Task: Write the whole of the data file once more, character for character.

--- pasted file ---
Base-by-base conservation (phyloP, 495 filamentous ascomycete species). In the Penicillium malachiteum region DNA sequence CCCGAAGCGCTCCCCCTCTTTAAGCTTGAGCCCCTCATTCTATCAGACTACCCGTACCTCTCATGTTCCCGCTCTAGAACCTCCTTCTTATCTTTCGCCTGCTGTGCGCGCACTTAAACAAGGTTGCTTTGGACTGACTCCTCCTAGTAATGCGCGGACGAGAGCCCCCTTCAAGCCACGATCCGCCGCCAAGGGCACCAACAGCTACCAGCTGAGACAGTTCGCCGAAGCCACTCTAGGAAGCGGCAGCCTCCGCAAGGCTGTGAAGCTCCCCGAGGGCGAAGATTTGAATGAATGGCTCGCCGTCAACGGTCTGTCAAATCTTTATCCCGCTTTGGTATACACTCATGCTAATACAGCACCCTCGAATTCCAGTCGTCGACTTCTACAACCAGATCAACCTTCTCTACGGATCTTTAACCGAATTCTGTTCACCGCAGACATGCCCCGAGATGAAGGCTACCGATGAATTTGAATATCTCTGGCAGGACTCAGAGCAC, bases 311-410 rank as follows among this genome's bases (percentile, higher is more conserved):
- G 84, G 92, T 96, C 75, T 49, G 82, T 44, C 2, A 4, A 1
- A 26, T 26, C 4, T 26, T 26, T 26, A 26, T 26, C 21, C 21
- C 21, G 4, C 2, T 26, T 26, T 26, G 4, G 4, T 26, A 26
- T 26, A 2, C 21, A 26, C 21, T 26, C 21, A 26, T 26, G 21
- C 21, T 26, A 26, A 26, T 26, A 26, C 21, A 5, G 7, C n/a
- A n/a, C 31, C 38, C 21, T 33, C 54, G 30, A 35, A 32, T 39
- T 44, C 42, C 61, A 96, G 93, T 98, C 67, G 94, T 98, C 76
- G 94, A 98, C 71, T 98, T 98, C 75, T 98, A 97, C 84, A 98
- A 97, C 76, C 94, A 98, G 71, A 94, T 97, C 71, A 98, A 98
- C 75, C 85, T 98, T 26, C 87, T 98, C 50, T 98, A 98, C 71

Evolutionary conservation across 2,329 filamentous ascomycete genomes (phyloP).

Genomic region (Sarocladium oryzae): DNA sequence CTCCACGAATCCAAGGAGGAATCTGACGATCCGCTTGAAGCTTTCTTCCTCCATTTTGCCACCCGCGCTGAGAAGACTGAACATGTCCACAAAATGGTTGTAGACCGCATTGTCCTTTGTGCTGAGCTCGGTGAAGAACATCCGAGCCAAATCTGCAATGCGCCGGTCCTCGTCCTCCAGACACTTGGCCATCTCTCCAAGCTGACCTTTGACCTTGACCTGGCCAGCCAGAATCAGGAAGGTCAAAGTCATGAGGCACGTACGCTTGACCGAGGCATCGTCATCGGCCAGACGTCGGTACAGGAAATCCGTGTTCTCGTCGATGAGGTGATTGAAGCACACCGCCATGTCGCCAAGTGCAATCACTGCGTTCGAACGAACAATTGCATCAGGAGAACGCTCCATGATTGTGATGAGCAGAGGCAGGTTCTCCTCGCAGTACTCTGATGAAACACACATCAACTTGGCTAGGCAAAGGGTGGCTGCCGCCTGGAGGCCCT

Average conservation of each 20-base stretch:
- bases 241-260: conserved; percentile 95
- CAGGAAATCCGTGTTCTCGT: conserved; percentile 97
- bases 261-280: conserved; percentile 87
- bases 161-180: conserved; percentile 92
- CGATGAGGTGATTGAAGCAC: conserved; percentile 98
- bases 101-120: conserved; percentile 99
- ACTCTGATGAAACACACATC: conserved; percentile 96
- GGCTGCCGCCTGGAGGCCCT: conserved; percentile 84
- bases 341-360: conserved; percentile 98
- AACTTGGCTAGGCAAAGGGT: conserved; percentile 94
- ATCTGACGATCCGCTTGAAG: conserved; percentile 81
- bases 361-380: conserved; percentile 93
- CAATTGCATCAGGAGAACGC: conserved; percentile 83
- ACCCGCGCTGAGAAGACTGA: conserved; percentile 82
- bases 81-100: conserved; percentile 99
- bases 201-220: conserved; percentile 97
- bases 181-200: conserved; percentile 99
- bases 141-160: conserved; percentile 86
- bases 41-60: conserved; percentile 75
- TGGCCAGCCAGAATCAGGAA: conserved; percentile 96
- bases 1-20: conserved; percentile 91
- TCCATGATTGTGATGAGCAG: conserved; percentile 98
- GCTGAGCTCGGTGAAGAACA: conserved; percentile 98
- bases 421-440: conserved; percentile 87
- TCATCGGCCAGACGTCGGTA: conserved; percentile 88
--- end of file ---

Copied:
Base-by-base conservation (phyloP, 495 filamentous ascomycete species). In the Penicillium malachiteum region DNA sequence CCCGAAGCGCTCCCCCTCTTTAAGCTTGAGCCCCTCATTCTATCAGACTACCCGTACCTCTCATGTTCCCGCTCTAGAACCTCCTTCTTATCTTTCGCCTGCTGTGCGCGCACTTAAACAAGGTTGCTTTGGACTGACTCCTCCTAGTAATGCGCGGACGAGAGCCCCCTTCAAGCCACGATCCGCCGCCAAGGGCACCAACAGCTACCAGCTGAGACAGTTCGCCGAAGCCACTCTAGGAAGCGGCAGCCTCCGCAAGGCTGTGAAGCTCCCCGAGGGCGAAGATTTGAATGAATGGCTCGCCGTCAACGGTCTGTCAAATCTTTATCCCGCTTTGGTATACACTCATGCTAATACAGCACCCTCGAATTCCAGTCGTCGACTTCTACAACCAGATCAACCTTCTCTACGGATCTTTAACCGAATTCTGTTCACCGCAGACATGCCCCGAGATGAAGGCTACCGATGAATTTGAATATCTCTGGCAGGACTCAGAGCAC, bases 311-410 rank as follows among this genome's bases (percentile, higher is more conserved):
- G 84, G 92, T 96, C 75, T 49, G 82, T 44, C 2, A 4, A 1
- A 26, T 26, C 4, T 26, T 26, T 26, A 26, T 26, C 21, C 21
- C 21, G 4, C 2, T 26, T 26, T 26, G 4, G 4, T 26, A 26
- T 26, A 2, C 21, A 26, C 21, T 26, C 21, A 26, T 26, G 21
- C 21, T 26, A 26, A 26, T 26, A 26, C 21, A 5, G 7, C n/a
- A n/a, C 31, C 38, C 21, T 33, C 54, G 30, A 35, A 32, T 39
- T 44, C 42, C 61, A 96, G 93, T 98, C 67, G 94, T 98, C 76
- G 94, A 98, C 71, T 98, T 98, C 75, T 98, A 97, C 84, A 98
- A 97, C 76, C 94, A 98, G 71, A 94, T 97, C 71, A 98, A 98
- C 75, C 85, T 98, T 26, C 87, T 98, C 50, T 98, A 98, C 71

Evolutionary conservation across 2,329 filamentous ascomycete genomes (phyloP).

Genomic region (Sarocladium oryzae): DNA sequence CTCCACGAATCCAAGGAGGAATCTGACGATCCGCTTGAAGCTTTCTTCCTCCATTTTGCCACCCGCGCTGAGAAGACTGAACATGTCCACAAAATGGTTGTAGACCGCATTGTCCTTTGTGCTGAGCTCGGTGAAGAACATCCGAGCCAAATCTGCAATGCGCCGGTCCTCGTCCTCCAGACACTTGGCCATCTCTCCAAGCTGACCTTTGACCTTGACCTGGCCAGCCAGAATCAGGAAGGTCAAAGTCATGAGGCACGTACGCTTGACCGAGGCATCGTCATCGGCCAGACGTCGGTACAGGAAATCCGTGTTCTCGTCGATGAGGTGATTGAAGCACACCGCCATGTCGCCAAGTGCAATCACTGCGTTCGAACGAACAATTGCATCAGGAGAACGCTCCATGATTGTGATGAGCAGAGGCAGGTTCTCCTCGCAGTACTCTGATGAAACACACATCAACTTGGCTAGGCAAAGGGTGGCTGCCGCCTGGAGGCCCT

Average conservation of each 20-base stretch:
- bases 241-260: conserved; percentile 95
- CAGGAAATCCGTGTTCTCGT: conserved; percentile 97
- bases 261-280: conserved; percentile 87
- bases 161-180: conserved; percentile 92
- CGATGAGGTGATTGAAGCAC: conserved; percentile 98
- bases 101-120: conserved; percentile 99
- ACTCTGATGAAACACACATC: conserved; percentile 96
- GGCTGCCGCCTGGAGGCCCT: conserved; percentile 84
- bases 341-360: conserved; percentile 98
- AACTTGGCTAGGCAAAGGGT: conserved; percentile 94
- ATCTGACGATCCGCTTGAAG: conserved; percentile 81
- bases 361-380: conserved; percentile 93
- CAATTGCATCAGGAGAACGC: conserved; percentile 83
- ACCCGCGCTGAGAAGACTGA: conserved; percentile 82
- bases 81-100: conserved; percentile 99
- bases 201-220: conserved; percentile 97
- bases 181-200: conserved; percentile 99
- bases 141-160: conserved; percentile 86
- bases 41-60: conserved; percentile 75
- TGGCCAGCCAGAATCAGGAA: conserved; percentile 96
- bases 1-20: conserved; percentile 91
- TCCATGATTGTGATGAGCAG: conserved; percentile 98
- GCTGAGCTCGGTGAAGAACA: conserved; percentile 98
- bases 421-440: conserved; percentile 87
- TCATCGGCCAGACGTCGGTA: conserved; percentile 88